Moreover, ZeroEyes operates a state-of-the-art green screen lab at its headquarters in Philadelphia. This facility allows for the creation of lifelike scenarios that replicate various physical environments, including classrooms, school hallways, and outdoor locations. The software is extensively trained to recognize an array of stock and modified firearms, ranging from small pistols to long rifles or shotguns.

As the software integrates seamlessly with a school district’s existing camera systems, it is capable of scanning for firearms within the entire range of the camera system’s field of view. Consequently, it operates with the same level of certainty as a human observer when it comes to detecting guns on campus.

Hill, a representative from Clovis Municipal Schools, highlighted one key feature of ZeroEyes that attracted district officials: its ability to detect things that a human might overlook.

According to Hill, artificial intelligence has the capacity to monitor schools continuously, which surpasses the capabilities of even the most dedicated student resource officers. ZeroEyes is able to cover a much larger area than a single officer ever could.

While there may be concerns about student privacy and the use of technology in schools, Alaimo, a spokesperson for ZeroEyes, assured that the software only receives images from school cameras when a potential threat is detected. The company does not have access to a live feed of any school district’s cameras.

Alaimo emphasized that ZeroEyes is highly committed to data protection and privacy rights. The software does not have the ability to recognize faces or store biometric data. The sole focus of ZeroEyes is to determine whether there is a gun present or not.

Another concern that arises when determining if someone might commit a crime, such as a mass shooting, is racial bias. While the software itself does not hold any bias in threat determination, it is possible for a human reviewing the images to have biases. Alaimo acknowledged these concerns but stated that those in the command center reviewing the images solely focus on identifying the presence of a gun.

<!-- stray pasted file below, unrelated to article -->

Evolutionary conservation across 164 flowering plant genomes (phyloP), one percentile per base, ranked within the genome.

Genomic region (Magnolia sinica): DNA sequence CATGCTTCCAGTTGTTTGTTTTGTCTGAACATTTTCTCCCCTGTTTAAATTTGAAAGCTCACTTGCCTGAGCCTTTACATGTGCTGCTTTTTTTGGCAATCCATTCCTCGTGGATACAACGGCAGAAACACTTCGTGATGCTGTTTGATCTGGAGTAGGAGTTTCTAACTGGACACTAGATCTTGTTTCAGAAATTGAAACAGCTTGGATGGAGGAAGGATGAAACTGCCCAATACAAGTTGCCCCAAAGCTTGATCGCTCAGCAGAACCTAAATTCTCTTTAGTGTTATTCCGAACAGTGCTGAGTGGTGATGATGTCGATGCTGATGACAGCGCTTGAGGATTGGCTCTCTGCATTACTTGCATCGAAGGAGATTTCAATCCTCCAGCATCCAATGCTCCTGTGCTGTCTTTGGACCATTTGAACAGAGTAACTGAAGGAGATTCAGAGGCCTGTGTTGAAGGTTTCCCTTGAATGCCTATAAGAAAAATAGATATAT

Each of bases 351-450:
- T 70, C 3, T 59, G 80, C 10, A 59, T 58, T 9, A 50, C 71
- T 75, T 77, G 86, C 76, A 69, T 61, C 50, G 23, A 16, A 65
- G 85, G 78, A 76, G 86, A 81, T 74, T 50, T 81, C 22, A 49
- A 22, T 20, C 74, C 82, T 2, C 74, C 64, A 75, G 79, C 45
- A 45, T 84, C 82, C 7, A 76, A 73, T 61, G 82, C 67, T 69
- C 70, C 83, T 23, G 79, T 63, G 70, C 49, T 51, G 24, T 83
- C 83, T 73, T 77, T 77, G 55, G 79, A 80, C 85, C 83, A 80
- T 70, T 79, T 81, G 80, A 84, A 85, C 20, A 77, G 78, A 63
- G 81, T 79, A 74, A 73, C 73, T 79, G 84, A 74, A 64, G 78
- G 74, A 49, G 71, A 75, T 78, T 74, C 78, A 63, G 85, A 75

Hill mentioned that the district extensively researched ZeroEyes before adopting the technology and they are confident that student privacy is protected. The company does not monitor or retain the district’s data. Additionally, Hill expressed confidence that race will not influence whether law enforcement is called or not, given their observations of the software demonstrations. The process of threat determination happens so rapidly that there is little time for the human reviewer to ascertain the race of a potential shooter.

ZeroEyes, founded in 2018, is currently utilized in 30 states. Alaimo estimates that by the end of the year, the software will be in use in all 50 states. The company’s AI technology is also used internationally in Mexico and England. Although the technology can be found in various locations like casinos and shopping malls, its primary purpose is to enhance school safety and prevent mass shootings.

Alaimo emphasized the urgency behind the development of ZeroEyes. Instead of the usual cycle of discussing mental health and gun laws, the company aimed to create a solution that can make an immediate impact and save the lives of children.

Source: New Mexico is a member of States Newsroom, a network of news bureaus that receive support from grants and a coalition of donors as a 501c(3) public charity. Source New Mexico maintains full editorial independence. Contact Editor Shaun Griswold for any inquiries: info@sourcenm.com. Stay updated with Source New Mexico on Facebook and Twitter.